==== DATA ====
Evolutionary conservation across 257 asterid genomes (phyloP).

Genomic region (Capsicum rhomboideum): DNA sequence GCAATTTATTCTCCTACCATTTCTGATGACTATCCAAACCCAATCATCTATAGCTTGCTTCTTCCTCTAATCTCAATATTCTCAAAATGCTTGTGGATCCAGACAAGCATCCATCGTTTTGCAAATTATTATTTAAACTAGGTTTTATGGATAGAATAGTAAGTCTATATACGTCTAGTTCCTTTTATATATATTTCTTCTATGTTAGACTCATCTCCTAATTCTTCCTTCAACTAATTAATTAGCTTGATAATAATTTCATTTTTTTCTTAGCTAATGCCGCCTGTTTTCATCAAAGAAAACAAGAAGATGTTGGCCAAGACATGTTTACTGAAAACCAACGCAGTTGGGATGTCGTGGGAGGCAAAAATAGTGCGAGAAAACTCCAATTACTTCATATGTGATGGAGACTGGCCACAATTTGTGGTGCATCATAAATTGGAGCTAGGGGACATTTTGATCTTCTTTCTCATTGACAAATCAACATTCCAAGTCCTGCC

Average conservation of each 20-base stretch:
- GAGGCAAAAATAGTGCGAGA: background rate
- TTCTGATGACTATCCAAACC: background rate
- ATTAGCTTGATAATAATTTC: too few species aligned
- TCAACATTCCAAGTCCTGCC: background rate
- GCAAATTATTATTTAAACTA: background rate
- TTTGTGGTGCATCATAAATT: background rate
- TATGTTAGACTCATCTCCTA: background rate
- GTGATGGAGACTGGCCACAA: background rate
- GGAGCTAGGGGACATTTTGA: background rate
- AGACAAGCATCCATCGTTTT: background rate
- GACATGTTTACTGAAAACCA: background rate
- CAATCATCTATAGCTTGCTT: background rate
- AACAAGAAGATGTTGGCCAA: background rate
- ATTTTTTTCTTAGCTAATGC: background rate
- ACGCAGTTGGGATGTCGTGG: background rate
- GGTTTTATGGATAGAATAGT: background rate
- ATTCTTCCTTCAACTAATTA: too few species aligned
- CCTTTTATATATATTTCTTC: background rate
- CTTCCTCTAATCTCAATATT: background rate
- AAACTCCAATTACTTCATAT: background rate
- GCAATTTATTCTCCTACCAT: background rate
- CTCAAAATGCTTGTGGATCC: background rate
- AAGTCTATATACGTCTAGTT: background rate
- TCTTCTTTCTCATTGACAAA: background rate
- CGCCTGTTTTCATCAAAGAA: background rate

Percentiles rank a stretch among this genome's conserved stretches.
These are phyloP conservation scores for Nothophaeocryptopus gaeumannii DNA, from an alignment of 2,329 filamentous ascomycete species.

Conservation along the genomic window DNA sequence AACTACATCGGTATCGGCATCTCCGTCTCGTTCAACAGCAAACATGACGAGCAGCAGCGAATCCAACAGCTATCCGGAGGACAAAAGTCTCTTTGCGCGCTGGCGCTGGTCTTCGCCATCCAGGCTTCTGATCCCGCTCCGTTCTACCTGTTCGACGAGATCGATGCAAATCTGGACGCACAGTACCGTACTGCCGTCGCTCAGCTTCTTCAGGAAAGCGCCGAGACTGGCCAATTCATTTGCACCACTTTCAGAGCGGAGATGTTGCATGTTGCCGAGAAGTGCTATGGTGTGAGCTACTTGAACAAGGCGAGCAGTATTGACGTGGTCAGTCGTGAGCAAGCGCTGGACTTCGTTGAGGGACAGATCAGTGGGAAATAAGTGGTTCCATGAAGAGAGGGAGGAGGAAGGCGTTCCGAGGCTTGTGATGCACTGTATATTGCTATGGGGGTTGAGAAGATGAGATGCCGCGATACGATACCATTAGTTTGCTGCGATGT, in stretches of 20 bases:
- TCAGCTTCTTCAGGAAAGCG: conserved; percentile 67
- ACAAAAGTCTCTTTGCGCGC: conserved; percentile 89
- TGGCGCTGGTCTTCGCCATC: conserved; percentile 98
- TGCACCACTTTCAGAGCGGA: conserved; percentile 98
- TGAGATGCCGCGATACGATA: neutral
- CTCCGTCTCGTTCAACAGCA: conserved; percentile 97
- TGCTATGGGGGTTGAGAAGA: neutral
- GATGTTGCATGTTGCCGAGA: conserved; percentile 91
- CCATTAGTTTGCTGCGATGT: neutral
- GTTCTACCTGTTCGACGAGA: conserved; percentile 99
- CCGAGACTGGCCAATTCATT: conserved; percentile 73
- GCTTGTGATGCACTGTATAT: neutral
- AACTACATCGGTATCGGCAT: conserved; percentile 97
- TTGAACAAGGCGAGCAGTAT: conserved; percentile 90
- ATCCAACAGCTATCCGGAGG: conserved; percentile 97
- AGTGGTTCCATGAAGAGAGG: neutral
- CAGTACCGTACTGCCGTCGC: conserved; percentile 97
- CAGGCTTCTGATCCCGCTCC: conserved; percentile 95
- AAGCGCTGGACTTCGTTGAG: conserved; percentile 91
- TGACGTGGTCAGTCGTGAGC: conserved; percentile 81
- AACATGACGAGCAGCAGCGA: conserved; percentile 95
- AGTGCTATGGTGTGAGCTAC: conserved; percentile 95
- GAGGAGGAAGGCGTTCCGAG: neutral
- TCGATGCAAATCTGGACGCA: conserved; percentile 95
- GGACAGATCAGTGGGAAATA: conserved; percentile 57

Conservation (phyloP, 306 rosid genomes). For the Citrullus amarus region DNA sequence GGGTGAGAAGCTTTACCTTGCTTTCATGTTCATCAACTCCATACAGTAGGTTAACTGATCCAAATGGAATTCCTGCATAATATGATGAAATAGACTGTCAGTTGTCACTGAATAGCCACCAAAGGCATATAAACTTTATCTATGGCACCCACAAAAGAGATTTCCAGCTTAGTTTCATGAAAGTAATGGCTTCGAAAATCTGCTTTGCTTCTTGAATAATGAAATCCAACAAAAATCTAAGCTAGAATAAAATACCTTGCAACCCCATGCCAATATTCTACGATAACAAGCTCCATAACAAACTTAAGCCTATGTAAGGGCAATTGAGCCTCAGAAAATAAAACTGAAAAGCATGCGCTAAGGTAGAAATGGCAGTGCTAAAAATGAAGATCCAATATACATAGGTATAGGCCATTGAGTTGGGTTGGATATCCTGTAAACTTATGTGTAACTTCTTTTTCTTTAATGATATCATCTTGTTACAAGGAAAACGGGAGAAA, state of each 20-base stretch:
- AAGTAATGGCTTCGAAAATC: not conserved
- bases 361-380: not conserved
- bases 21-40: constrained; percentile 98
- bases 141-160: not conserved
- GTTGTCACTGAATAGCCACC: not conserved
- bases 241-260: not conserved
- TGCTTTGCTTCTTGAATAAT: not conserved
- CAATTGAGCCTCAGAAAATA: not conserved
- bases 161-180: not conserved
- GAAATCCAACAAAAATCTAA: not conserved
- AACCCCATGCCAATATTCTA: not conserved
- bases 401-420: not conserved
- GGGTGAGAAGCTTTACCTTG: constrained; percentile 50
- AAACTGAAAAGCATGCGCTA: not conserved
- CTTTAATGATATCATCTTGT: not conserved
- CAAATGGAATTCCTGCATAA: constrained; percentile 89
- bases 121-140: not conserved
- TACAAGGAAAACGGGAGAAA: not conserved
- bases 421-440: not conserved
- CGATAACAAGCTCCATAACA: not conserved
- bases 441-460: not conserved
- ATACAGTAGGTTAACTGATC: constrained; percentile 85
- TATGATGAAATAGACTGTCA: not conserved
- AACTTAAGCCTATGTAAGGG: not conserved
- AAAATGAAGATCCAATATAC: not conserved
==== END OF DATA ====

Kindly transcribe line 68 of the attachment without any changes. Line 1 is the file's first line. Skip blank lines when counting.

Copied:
- AACCCCATGCCAATATTCTA: not conserved